Psoriasis is a chronic, recurring inflammatory skin disorder, which affects two-four percent of the total population, and it can cause a wide range of other diseases. It is well-documented that psoriasis affect the quality of life negatively and is associated with both depression and anxiety.
It is estimated that as much as 40% of psoriasis patients are not complying with their treatment. Patients in biological treatment are better at following the treatment, but studies show that they are not satisfied with it. Psoriasis patients come from the entire Region of Southern Denmark for regular outpatient consultations at Odense University Hospital every three months, which can be invasive in the everyday life of the individual patient.
The project is a qualitative study based on participatory design, which actively involves patients and health professionals in the design and development of the technological solution. The theoretical scope of the project is empowerment, which is intented to strengthen the patients’ own ressources.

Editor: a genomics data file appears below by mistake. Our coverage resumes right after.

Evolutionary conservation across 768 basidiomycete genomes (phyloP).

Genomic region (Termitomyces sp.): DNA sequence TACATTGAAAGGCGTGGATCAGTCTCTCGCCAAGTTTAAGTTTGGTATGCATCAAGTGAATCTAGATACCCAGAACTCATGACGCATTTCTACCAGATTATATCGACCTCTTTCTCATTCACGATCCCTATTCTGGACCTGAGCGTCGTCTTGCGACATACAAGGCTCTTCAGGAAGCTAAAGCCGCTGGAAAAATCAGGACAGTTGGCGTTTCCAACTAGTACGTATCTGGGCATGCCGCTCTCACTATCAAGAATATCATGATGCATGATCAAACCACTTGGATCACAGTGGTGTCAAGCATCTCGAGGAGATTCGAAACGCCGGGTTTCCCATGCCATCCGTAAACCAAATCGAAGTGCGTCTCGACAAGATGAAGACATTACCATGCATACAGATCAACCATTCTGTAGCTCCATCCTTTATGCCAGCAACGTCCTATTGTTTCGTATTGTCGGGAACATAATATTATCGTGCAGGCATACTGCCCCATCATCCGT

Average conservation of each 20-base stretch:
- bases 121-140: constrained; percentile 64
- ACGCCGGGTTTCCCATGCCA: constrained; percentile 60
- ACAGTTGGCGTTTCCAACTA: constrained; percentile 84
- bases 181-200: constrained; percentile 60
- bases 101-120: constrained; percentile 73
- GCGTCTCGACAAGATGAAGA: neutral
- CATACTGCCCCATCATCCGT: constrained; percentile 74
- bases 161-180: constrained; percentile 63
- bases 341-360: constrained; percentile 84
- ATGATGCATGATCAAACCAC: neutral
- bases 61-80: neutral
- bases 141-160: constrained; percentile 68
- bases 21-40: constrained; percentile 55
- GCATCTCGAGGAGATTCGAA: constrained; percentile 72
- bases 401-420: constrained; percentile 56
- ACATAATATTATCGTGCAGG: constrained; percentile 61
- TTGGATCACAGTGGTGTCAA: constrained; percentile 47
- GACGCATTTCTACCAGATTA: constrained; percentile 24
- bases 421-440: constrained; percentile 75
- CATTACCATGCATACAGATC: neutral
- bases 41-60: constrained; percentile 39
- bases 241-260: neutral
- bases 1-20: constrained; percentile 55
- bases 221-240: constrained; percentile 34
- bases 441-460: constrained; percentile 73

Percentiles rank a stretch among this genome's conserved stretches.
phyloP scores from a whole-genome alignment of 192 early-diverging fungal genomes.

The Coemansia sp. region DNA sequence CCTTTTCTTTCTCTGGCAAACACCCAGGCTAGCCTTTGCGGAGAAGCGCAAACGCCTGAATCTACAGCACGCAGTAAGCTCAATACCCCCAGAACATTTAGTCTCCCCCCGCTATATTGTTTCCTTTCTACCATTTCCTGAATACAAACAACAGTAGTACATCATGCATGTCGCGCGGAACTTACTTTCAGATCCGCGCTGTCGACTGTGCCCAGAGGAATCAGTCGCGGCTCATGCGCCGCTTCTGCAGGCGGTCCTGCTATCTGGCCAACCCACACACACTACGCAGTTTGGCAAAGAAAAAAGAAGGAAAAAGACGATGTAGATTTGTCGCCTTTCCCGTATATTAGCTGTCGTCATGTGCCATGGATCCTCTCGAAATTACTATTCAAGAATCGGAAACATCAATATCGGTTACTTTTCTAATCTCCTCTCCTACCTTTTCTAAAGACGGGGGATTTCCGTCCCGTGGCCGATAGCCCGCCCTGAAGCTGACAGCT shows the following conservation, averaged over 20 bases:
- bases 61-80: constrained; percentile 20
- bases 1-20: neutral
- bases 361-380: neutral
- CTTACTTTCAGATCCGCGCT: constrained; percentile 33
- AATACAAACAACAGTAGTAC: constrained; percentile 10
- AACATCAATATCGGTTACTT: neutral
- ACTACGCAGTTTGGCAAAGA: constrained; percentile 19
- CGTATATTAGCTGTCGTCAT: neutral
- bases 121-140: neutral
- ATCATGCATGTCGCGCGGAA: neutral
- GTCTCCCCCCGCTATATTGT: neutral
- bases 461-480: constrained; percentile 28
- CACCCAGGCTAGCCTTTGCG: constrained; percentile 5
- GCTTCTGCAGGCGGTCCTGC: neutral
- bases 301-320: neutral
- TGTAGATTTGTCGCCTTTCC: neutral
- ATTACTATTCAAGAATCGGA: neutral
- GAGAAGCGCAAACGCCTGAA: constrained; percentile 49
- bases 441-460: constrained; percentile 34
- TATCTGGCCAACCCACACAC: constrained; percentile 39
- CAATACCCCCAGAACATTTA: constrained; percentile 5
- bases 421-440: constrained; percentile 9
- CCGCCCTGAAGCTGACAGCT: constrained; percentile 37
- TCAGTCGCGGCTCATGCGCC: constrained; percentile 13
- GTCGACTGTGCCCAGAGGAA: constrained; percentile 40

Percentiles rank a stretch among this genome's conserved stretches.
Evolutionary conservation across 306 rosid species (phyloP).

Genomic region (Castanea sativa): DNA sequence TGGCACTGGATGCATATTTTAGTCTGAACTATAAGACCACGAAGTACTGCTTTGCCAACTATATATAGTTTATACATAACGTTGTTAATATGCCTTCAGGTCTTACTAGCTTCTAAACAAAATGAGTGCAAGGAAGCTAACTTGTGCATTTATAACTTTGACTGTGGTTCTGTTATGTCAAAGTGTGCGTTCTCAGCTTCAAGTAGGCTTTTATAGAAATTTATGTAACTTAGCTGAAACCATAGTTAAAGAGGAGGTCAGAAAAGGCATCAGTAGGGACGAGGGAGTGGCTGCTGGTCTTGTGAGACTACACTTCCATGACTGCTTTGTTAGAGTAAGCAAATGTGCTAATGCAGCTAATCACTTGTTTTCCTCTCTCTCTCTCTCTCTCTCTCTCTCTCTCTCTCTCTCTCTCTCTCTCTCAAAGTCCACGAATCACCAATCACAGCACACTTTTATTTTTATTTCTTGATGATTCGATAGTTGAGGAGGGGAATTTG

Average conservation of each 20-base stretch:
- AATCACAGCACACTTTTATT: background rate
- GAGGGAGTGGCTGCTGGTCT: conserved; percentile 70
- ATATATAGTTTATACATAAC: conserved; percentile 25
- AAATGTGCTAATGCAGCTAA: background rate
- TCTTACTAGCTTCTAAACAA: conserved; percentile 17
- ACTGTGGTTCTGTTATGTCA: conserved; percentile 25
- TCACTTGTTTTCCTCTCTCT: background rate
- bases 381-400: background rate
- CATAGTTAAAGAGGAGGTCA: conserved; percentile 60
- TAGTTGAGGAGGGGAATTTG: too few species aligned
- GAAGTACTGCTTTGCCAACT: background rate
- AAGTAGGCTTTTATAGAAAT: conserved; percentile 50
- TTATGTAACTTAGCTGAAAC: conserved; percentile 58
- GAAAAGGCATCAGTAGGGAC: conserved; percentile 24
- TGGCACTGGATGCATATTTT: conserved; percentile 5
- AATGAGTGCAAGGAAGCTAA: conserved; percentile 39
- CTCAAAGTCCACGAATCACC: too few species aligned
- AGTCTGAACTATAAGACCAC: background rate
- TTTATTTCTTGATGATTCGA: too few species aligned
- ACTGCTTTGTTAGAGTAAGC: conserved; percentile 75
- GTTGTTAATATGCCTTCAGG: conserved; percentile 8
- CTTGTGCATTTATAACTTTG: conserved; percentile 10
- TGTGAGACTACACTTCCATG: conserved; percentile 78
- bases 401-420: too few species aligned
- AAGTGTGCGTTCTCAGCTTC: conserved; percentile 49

The aim of this PhD project is, in collaboration with patients and health professionals, to design and develop a technological solution for psoriasis patients undergoing biological treatment. The solution aims to increase the quality of life and strengthen the patients’ empowerment and reduce inequality in health as a result of geographical distances.
The solution will ensure both security and quality in the treatment and at the same time reduce the inspection visits at the hospital.
Jane Clemensen Dorthe Boe Danbjørg
The project is financed by Novartis, Kirsten Wehnert and Robert Wehnerts Fund and the University of Southern Denmark, the OUH Innovation Fund and the Department of Dermatology and Allergy Centre at OUH.